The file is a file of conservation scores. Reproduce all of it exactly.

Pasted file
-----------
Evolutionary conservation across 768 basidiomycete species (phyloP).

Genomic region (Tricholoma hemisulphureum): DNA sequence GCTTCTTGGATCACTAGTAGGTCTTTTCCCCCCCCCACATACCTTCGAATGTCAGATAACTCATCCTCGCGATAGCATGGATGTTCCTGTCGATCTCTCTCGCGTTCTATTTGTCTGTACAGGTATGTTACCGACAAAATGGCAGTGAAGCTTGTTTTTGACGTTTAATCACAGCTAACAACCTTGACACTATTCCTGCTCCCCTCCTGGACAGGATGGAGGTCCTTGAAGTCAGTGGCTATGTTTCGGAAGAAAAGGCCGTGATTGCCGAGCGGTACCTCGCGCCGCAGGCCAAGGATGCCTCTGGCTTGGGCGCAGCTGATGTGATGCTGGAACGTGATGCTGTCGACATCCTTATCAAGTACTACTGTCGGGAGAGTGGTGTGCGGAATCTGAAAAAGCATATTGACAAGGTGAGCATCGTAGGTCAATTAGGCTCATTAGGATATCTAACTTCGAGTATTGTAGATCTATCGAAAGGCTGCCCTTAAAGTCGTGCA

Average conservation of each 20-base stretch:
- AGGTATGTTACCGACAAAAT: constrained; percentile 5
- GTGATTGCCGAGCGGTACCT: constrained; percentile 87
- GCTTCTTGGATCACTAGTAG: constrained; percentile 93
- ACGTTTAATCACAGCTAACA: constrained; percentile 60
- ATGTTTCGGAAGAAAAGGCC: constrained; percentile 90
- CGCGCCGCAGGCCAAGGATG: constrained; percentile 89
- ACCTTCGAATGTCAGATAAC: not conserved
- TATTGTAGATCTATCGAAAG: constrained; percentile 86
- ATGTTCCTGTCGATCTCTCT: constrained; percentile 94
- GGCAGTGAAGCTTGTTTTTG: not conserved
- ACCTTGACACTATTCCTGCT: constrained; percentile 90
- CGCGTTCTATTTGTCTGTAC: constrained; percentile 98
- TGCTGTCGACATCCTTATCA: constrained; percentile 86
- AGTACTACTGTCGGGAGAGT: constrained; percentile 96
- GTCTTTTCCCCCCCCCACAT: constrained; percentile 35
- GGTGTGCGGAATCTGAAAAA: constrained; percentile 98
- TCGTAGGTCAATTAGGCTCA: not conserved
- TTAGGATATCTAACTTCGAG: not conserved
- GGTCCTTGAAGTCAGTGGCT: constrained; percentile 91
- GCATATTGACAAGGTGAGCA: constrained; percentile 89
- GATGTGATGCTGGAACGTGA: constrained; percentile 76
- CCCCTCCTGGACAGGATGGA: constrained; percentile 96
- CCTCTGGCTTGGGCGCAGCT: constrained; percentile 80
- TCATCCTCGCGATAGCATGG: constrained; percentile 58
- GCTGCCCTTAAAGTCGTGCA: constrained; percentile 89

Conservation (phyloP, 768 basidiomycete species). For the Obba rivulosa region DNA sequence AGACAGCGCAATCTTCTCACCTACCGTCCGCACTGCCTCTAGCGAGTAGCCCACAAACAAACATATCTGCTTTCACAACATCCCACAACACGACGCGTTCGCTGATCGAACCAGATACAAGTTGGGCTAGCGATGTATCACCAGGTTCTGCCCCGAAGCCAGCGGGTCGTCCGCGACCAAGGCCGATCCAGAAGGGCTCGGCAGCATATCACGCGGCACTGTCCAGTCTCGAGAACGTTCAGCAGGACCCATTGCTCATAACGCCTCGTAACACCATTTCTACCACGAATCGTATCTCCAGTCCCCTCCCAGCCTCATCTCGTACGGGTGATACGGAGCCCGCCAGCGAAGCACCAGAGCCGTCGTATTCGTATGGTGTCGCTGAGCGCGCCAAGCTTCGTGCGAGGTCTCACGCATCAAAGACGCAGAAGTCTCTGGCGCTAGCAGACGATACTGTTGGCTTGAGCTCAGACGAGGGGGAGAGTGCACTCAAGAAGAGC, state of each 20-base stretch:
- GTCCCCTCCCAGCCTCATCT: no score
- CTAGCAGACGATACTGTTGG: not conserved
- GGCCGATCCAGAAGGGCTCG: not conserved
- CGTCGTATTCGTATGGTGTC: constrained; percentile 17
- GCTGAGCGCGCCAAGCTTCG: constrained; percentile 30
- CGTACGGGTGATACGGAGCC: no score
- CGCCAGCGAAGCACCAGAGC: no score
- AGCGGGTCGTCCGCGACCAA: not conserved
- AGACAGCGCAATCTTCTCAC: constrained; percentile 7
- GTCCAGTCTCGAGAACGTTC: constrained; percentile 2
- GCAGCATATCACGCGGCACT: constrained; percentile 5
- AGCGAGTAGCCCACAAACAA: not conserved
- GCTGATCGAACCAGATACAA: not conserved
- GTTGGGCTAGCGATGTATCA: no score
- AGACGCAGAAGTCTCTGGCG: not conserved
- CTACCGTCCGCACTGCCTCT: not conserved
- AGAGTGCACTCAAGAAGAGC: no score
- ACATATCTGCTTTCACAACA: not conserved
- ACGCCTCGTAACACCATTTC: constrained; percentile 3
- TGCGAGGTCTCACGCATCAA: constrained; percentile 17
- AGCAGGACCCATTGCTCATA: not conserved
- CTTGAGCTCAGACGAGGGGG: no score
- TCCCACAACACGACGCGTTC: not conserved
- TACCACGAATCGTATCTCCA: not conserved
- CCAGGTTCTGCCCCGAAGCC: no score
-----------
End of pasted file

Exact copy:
Evolutionary conservation across 768 basidiomycete species (phyloP).

Genomic region (Tricholoma hemisulphureum): DNA sequence GCTTCTTGGATCACTAGTAGGTCTTTTCCCCCCCCCACATACCTTCGAATGTCAGATAACTCATCCTCGCGATAGCATGGATGTTCCTGTCGATCTCTCTCGCGTTCTATTTGTCTGTACAGGTATGTTACCGACAAAATGGCAGTGAAGCTTGTTTTTGACGTTTAATCACAGCTAACAACCTTGACACTATTCCTGCTCCCCTCCTGGACAGGATGGAGGTCCTTGAAGTCAGTGGCTATGTTTCGGAAGAAAAGGCCGTGATTGCCGAGCGGTACCTCGCGCCGCAGGCCAAGGATGCCTCTGGCTTGGGCGCAGCTGATGTGATGCTGGAACGTGATGCTGTCGACATCCTTATCAAGTACTACTGTCGGGAGAGTGGTGTGCGGAATCTGAAAAAGCATATTGACAAGGTGAGCATCGTAGGTCAATTAGGCTCATTAGGATATCTAACTTCGAGTATTGTAGATCTATCGAAAGGCTGCCCTTAAAGTCGTGCA

Average conservation of each 20-base stretch:
- AGGTATGTTACCGACAAAAT: constrained; percentile 5
- GTGATTGCCGAGCGGTACCT: constrained; percentile 87
- GCTTCTTGGATCACTAGTAG: constrained; percentile 93
- ACGTTTAATCACAGCTAACA: constrained; percentile 60
- ATGTTTCGGAAGAAAAGGCC: constrained; percentile 90
- CGCGCCGCAGGCCAAGGATG: constrained; percentile 89
- ACCTTCGAATGTCAGATAAC: not conserved
- TATTGTAGATCTATCGAAAG: constrained; percentile 86
- ATGTTCCTGTCGATCTCTCT: constrained; percentile 94
- GGCAGTGAAGCTTGTTTTTG: not conserved
- ACCTTGACACTATTCCTGCT: constrained; percentile 90
- CGCGTTCTATTTGTCTGTAC: constrained; percentile 98
- TGCTGTCGACATCCTTATCA: constrained; percentile 86
- AGTACTACTGTCGGGAGAGT: constrained; percentile 96
- GTCTTTTCCCCCCCCCACAT: constrained; percentile 35
- GGTGTGCGGAATCTGAAAAA: constrained; percentile 98
- TCGTAGGTCAATTAGGCTCA: not conserved
- TTAGGATATCTAACTTCGAG: not conserved
- GGTCCTTGAAGTCAGTGGCT: constrained; percentile 91
- GCATATTGACAAGGTGAGCA: constrained; percentile 89
- GATGTGATGCTGGAACGTGA: constrained; percentile 76
- CCCCTCCTGGACAGGATGGA: constrained; percentile 96
- CCTCTGGCTTGGGCGCAGCT: constrained; percentile 80
- TCATCCTCGCGATAGCATGG: constrained; percentile 58
- GCTGCCCTTAAAGTCGTGCA: constrained; percentile 89

Conservation (phyloP, 768 basidiomycete species). For the Obba rivulosa region DNA sequence AGACAGCGCAATCTTCTCACCTACCGTCCGCACTGCCTCTAGCGAGTAGCCCACAAACAAACATATCTGCTTTCACAACATCCCACAACACGACGCGTTCGCTGATCGAACCAGATACAAGTTGGGCTAGCGATGTATCACCAGGTTCTGCCCCGAAGCCAGCGGGTCGTCCGCGACCAAGGCCGATCCAGAAGGGCTCGGCAGCATATCACGCGGCACTGTCCAGTCTCGAGAACGTTCAGCAGGACCCATTGCTCATAACGCCTCGTAACACCATTTCTACCACGAATCGTATCTCCAGTCCCCTCCCAGCCTCATCTCGTACGGGTGATACGGAGCCCGCCAGCGAAGCACCAGAGCCGTCGTATTCGTATGGTGTCGCTGAGCGCGCCAAGCTTCGTGCGAGGTCTCACGCATCAAAGACGCAGAAGTCTCTGGCGCTAGCAGACGATACTGTTGGCTTGAGCTCAGACGAGGGGGAGAGTGCACTCAAGAAGAGC, state of each 20-base stretch:
- GTCCCCTCCCAGCCTCATCT: no score
- CTAGCAGACGATACTGTTGG: not conserved
- GGCCGATCCAGAAGGGCTCG: not conserved
- CGTCGTATTCGTATGGTGTC: constrained; percentile 17
- GCTGAGCGCGCCAAGCTTCG: constrained; percentile 30
- CGTACGGGTGATACGGAGCC: no score
- CGCCAGCGAAGCACCAGAGC: no score
- AGCGGGTCGTCCGCGACCAA: not conserved
- AGACAGCGCAATCTTCTCAC: constrained; percentile 7
- GTCCAGTCTCGAGAACGTTC: constrained; percentile 2
- GCAGCATATCACGCGGCACT: constrained; percentile 5
- AGCGAGTAGCCCACAAACAA: not conserved
- GCTGATCGAACCAGATACAA: not conserved
- GTTGGGCTAGCGATGTATCA: no score
- AGACGCAGAAGTCTCTGGCG: not conserved
- CTACCGTCCGCACTGCCTCT: not conserved
- AGAGTGCACTCAAGAAGAGC: no score
- ACATATCTGCTTTCACAACA: not conserved
- ACGCCTCGTAACACCATTTC: constrained; percentile 3
- TGCGAGGTCTCACGCATCAA: constrained; percentile 17
- AGCAGGACCCATTGCTCATA: not conserved
- CTTGAGCTCAGACGAGGGGG: no score
- TCCCACAACACGACGCGTTC: not conserved
- TACCACGAATCGTATCTCCA: not conserved
- CCAGGTTCTGCCCCGAAGCC: no score